“I’ll wait right here,” Marion said. Was it just Gabe, or was her voice wavering? “I could use a rest.”
Gabe nodded, smiled tightly at them both, and left the store.
Marion snickered. “That boy looks like he’s going to pass out.”
“You were a little over the top there,” Bailey said. “‘I could use a rest’? Really?”
Marion shrugged. “Over the top was that necklace.”
“Pardon?” Bailey’s eyes widened, the picture of innocence.
“Dear, when you first opened this place, you gave me something just like it when I told you I felt foolish going on a first date at my age. You said it created confidence and opportunity.” The grand dame of the Village leaned forward. “I started bumping into her so often I felt like a stalker. That lady and I were together for ten wonderful years, and I have been thanking you ever since. So don’t tell me you didn’t give that boy the same shiny rock.”
“Hematite,” Bailey said. “Don’t say anything to him. He’s not a believer.”
“If I didn’t know better,” Marion said, narrowing her eyes, “I’d say you were meddling in love lives again.”
“You want to watch through the window?”
“Who do you take me for?” Marion rolled her eyes. “Of course I do.”
Outside a hospital in Ottawa, a heartbeat returns long enough for a good-bye. Downtown, a man steps into shadows of the past to help those who have died find their way free from their memories. In Niagara, an icewine vintage is flavored with the truth of what happened on a dark evening of betrayal. In British Columbia, the snow itself can speak to someone who knows how to listen.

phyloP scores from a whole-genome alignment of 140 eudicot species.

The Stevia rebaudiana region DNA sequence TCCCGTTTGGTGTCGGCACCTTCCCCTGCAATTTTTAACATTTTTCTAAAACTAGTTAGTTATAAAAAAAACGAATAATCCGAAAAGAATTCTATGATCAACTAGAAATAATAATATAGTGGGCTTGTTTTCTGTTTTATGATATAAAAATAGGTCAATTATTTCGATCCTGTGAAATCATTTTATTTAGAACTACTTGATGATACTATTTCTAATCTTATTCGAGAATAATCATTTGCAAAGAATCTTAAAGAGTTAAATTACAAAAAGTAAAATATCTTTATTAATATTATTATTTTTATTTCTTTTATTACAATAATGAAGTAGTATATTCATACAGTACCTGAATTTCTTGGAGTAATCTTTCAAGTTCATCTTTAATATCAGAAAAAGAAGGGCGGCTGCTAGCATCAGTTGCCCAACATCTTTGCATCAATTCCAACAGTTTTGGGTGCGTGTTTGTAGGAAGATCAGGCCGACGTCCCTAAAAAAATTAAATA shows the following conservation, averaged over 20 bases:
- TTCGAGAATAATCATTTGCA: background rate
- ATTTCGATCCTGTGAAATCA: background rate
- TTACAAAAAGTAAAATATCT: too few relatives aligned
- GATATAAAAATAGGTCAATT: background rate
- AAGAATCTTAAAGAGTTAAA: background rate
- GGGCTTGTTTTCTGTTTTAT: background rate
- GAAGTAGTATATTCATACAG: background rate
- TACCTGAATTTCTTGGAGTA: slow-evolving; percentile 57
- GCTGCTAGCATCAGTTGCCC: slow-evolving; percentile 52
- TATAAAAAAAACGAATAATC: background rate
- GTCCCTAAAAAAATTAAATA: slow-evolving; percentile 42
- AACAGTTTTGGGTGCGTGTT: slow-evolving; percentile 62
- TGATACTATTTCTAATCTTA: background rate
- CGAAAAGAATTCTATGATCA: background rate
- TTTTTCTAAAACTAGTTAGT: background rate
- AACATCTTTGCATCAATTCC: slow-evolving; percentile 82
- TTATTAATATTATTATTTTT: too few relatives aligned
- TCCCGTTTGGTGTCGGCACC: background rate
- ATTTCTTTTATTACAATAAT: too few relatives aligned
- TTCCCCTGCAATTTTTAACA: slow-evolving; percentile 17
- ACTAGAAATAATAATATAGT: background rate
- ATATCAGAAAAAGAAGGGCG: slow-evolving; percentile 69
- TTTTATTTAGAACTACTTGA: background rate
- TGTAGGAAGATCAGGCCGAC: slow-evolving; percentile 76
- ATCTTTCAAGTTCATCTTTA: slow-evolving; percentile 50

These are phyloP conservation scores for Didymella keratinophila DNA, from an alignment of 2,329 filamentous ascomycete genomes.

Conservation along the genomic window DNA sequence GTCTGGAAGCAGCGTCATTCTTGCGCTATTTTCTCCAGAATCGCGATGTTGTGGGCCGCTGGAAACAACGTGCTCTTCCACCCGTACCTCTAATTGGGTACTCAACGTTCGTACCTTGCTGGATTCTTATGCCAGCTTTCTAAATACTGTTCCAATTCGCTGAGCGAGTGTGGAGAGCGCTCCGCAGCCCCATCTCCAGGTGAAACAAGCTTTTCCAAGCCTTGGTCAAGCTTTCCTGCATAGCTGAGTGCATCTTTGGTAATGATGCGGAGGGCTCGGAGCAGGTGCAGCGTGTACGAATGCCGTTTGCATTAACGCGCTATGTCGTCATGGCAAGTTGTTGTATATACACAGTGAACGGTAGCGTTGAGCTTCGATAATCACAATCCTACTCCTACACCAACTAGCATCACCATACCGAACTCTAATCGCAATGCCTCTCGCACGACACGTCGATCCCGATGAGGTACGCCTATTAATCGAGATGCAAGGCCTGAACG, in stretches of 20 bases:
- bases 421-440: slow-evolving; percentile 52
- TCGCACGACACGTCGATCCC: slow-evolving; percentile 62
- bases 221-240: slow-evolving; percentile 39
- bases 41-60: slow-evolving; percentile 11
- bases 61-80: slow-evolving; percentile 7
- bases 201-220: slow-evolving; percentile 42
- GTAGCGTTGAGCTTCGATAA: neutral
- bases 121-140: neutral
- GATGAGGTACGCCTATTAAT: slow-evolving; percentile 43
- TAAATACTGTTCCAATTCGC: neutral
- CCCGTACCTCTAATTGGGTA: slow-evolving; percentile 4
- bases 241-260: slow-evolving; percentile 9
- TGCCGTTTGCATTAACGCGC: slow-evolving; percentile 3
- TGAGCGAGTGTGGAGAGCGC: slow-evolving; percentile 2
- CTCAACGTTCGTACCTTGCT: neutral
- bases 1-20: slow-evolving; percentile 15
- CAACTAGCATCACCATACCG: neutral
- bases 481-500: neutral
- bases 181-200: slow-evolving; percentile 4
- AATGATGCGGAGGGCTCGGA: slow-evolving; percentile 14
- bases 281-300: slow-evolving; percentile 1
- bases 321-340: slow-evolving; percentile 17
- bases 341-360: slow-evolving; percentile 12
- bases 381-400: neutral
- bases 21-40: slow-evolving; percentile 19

The past echoes through these queer tales—sometimes soft enough to grant a second chance at love, and other times loud enough to damn a killer—never without leaving those who’ve heard it unchanged.
Of Echoes Born is the first short story collection from Lambda Literary Award finalist ’Nathan Burgoine.
‘Nathan Burgoine grew up a reader and studied literature in university while making a living as a bookseller. His first published short story was “Heart” in the collection Fool for Love: New Gay Fiction. Since then, he has had dozens of short stories published. Of Echoes Born is his first collection.
‘Nathan’s first novel, Light, was a finalist for a Lambda Literary Award. His second and third novels, Triad Blood and Triad Soul, are available now from Bold Strokes Books. For novella lovers, ‘Nathan’s got a wibbly-wobbly timey-wimey gay romance, In Memoriam, and a queer holiday chosen family romance, Handmade Holidays. He also co-wrote Saving the Date with Angela S. Stone, for the 1Night Stand series.
A cat lover, ‘Nathan managed to fall in love and marry Daniel, who is a confirmed dog person. Their ongoing “cat or dog?” détente ended with the rescue of a six year old husky named Coach. They live in Ottawa, Canada, where socialized health care and gay marriage have yet to cause the sky to cave in.